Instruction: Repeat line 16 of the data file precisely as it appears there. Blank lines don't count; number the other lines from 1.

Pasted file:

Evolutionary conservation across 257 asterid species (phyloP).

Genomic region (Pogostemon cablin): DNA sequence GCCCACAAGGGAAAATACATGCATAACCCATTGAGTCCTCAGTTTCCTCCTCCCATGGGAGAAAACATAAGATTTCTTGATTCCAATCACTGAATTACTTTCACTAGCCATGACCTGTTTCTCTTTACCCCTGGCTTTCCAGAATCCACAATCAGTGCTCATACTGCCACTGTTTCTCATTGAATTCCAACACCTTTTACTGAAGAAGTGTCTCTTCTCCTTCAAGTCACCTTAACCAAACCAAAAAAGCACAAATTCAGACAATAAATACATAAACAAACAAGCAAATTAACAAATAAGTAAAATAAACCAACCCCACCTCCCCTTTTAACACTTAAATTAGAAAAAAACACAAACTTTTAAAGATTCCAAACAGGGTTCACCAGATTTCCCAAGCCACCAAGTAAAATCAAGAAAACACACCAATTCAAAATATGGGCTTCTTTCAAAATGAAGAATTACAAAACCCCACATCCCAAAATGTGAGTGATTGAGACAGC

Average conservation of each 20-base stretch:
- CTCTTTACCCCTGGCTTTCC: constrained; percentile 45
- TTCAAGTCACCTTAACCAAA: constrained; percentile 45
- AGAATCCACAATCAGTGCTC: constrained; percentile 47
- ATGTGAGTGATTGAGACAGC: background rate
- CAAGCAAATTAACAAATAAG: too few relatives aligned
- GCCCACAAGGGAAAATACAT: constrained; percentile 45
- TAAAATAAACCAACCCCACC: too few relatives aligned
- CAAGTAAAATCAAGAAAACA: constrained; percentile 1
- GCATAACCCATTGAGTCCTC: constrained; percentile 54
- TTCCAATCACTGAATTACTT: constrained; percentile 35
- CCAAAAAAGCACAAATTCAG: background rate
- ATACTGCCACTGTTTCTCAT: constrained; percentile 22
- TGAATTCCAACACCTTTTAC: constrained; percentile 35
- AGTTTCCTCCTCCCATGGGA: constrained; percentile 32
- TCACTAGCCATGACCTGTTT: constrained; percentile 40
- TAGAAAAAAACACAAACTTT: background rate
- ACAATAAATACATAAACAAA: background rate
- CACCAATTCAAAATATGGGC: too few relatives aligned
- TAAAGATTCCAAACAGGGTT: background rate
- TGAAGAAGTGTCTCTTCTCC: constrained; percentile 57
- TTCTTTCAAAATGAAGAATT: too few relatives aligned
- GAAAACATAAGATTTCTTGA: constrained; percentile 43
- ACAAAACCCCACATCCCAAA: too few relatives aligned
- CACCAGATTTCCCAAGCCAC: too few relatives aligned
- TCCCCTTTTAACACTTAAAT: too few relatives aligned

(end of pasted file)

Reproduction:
- TGAATTCCAACACCTTTTAC: constrained; percentile 35